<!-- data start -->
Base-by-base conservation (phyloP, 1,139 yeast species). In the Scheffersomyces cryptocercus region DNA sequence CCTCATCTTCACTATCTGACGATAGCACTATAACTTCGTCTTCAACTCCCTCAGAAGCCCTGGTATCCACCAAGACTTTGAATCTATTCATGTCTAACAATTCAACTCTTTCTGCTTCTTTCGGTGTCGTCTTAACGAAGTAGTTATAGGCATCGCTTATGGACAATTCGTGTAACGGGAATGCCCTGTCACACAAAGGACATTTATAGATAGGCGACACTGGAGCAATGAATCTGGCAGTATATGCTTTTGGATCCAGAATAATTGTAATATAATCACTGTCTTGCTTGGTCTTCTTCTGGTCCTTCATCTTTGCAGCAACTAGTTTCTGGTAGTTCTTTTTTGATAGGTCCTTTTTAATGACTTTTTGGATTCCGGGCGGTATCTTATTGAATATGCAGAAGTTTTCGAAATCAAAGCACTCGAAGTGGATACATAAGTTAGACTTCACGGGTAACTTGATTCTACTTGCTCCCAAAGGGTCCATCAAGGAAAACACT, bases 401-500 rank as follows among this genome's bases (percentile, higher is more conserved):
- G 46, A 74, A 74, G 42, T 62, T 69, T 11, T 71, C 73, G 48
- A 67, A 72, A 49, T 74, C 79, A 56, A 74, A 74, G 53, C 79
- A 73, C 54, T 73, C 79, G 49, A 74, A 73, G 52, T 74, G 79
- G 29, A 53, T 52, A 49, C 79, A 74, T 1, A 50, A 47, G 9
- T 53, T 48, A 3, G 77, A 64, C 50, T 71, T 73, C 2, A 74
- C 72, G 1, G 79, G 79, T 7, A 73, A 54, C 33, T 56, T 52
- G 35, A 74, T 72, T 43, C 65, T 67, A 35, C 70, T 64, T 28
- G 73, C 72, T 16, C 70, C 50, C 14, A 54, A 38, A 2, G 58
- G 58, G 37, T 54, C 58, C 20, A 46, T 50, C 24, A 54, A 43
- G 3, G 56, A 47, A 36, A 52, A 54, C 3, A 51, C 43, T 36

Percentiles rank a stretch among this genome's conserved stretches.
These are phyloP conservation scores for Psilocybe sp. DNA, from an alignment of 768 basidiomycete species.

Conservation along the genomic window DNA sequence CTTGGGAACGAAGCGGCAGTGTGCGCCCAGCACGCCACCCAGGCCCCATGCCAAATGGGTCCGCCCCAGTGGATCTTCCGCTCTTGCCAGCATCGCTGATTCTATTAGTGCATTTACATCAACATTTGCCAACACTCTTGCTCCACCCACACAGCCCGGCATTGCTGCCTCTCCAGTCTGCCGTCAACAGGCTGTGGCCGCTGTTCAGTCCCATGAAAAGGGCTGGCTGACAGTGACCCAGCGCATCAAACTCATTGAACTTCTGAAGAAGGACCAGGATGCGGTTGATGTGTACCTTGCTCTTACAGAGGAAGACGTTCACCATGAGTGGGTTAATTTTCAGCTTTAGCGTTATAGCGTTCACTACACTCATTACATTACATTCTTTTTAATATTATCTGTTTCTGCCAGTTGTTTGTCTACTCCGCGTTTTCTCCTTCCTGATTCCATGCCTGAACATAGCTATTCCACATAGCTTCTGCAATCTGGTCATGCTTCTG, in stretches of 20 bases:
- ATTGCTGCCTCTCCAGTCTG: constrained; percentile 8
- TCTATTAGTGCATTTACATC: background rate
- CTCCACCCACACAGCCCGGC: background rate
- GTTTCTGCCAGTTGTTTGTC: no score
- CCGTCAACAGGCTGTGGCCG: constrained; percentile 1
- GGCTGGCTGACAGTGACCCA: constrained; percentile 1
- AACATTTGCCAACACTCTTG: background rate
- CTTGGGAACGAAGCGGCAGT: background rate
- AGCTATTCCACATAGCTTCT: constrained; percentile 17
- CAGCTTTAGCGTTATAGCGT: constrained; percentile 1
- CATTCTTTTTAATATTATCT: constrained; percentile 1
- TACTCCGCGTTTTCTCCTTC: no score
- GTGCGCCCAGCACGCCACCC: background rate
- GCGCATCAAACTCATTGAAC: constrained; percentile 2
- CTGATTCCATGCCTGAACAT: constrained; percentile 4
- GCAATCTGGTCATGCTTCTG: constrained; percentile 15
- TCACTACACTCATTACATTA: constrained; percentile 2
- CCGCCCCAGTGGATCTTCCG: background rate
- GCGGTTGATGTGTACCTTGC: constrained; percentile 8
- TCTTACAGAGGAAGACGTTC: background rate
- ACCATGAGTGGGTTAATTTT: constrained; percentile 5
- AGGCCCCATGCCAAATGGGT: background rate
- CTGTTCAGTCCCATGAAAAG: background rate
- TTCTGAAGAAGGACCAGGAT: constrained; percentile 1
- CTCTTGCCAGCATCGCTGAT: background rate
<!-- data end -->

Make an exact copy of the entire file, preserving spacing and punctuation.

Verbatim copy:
Base-by-base conservation (phyloP, 1,139 yeast species). In the Scheffersomyces cryptocercus region DNA sequence CCTCATCTTCACTATCTGACGATAGCACTATAACTTCGTCTTCAACTCCCTCAGAAGCCCTGGTATCCACCAAGACTTTGAATCTATTCATGTCTAACAATTCAACTCTTTCTGCTTCTTTCGGTGTCGTCTTAACGAAGTAGTTATAGGCATCGCTTATGGACAATTCGTGTAACGGGAATGCCCTGTCACACAAAGGACATTTATAGATAGGCGACACTGGAGCAATGAATCTGGCAGTATATGCTTTTGGATCCAGAATAATTGTAATATAATCACTGTCTTGCTTGGTCTTCTTCTGGTCCTTCATCTTTGCAGCAACTAGTTTCTGGTAGTTCTTTTTTGATAGGTCCTTTTTAATGACTTTTTGGATTCCGGGCGGTATCTTATTGAATATGCAGAAGTTTTCGAAATCAAAGCACTCGAAGTGGATACATAAGTTAGACTTCACGGGTAACTTGATTCTACTTGCTCCCAAAGGGTCCATCAAGGAAAACACT, bases 401-500 rank as follows among this genome's bases (percentile, higher is more conserved):
- G 46, A 74, A 74, G 42, T 62, T 69, T 11, T 71, C 73, G 48
- A 67, A 72, A 49, T 74, C 79, A 56, A 74, A 74, G 53, C 79
- A 73, C 54, T 73, C 79, G 49, A 74, A 73, G 52, T 74, G 79
- G 29, A 53, T 52, A 49, C 79, A 74, T 1, A 50, A 47, G 9
- T 53, T 48, A 3, G 77, A 64, C 50, T 71, T 73, C 2, A 74
- C 72, G 1, G 79, G 79, T 7, A 73, A 54, C 33, T 56, T 52
- G 35, A 74, T 72, T 43, C 65, T 67, A 35, C 70, T 64, T 28
- G 73, C 72, T 16, C 70, C 50, C 14, A 54, A 38, A 2, G 58
- G 58, G 37, T 54, C 58, C 20, A 46, T 50, C 24, A 54, A 43
- G 3, G 56, A 47, A 36, A 52, A 54, C 3, A 51, C 43, T 36

Percentiles rank a stretch among this genome's conserved stretches.
These are phyloP conservation scores for Psilocybe sp. DNA, from an alignment of 768 basidiomycete species.

Conservation along the genomic window DNA sequence CTTGGGAACGAAGCGGCAGTGTGCGCCCAGCACGCCACCCAGGCCCCATGCCAAATGGGTCCGCCCCAGTGGATCTTCCGCTCTTGCCAGCATCGCTGATTCTATTAGTGCATTTACATCAACATTTGCCAACACTCTTGCTCCACCCACACAGCCCGGCATTGCTGCCTCTCCAGTCTGCCGTCAACAGGCTGTGGCCGCTGTTCAGTCCCATGAAAAGGGCTGGCTGACAGTGACCCAGCGCATCAAACTCATTGAACTTCTGAAGAAGGACCAGGATGCGGTTGATGTGTACCTTGCTCTTACAGAGGAAGACGTTCACCATGAGTGGGTTAATTTTCAGCTTTAGCGTTATAGCGTTCACTACACTCATTACATTACATTCTTTTTAATATTATCTGTTTCTGCCAGTTGTTTGTCTACTCCGCGTTTTCTCCTTCCTGATTCCATGCCTGAACATAGCTATTCCACATAGCTTCTGCAATCTGGTCATGCTTCTG, in stretches of 20 bases:
- ATTGCTGCCTCTCCAGTCTG: constrained; percentile 8
- TCTATTAGTGCATTTACATC: background rate
- CTCCACCCACACAGCCCGGC: background rate
- GTTTCTGCCAGTTGTTTGTC: no score
- CCGTCAACAGGCTGTGGCCG: constrained; percentile 1
- GGCTGGCTGACAGTGACCCA: constrained; percentile 1
- AACATTTGCCAACACTCTTG: background rate
- CTTGGGAACGAAGCGGCAGT: background rate
- AGCTATTCCACATAGCTTCT: constrained; percentile 17
- CAGCTTTAGCGTTATAGCGT: constrained; percentile 1
- CATTCTTTTTAATATTATCT: constrained; percentile 1
- TACTCCGCGTTTTCTCCTTC: no score
- GTGCGCCCAGCACGCCACCC: background rate
- GCGCATCAAACTCATTGAAC: constrained; percentile 2
- CTGATTCCATGCCTGAACAT: constrained; percentile 4
- GCAATCTGGTCATGCTTCTG: constrained; percentile 15
- TCACTACACTCATTACATTA: constrained; percentile 2
- CCGCCCCAGTGGATCTTCCG: background rate
- GCGGTTGATGTGTACCTTGC: constrained; percentile 8
- TCTTACAGAGGAAGACGTTC: background rate
- ACCATGAGTGGGTTAATTTT: constrained; percentile 5
- AGGCCCCATGCCAAATGGGT: background rate
- CTGTTCAGTCCCATGAAAAG: background rate
- TTCTGAAGAAGGACCAGGAT: constrained; percentile 1
- CTCTTGCCAGCATCGCTGAT: background rate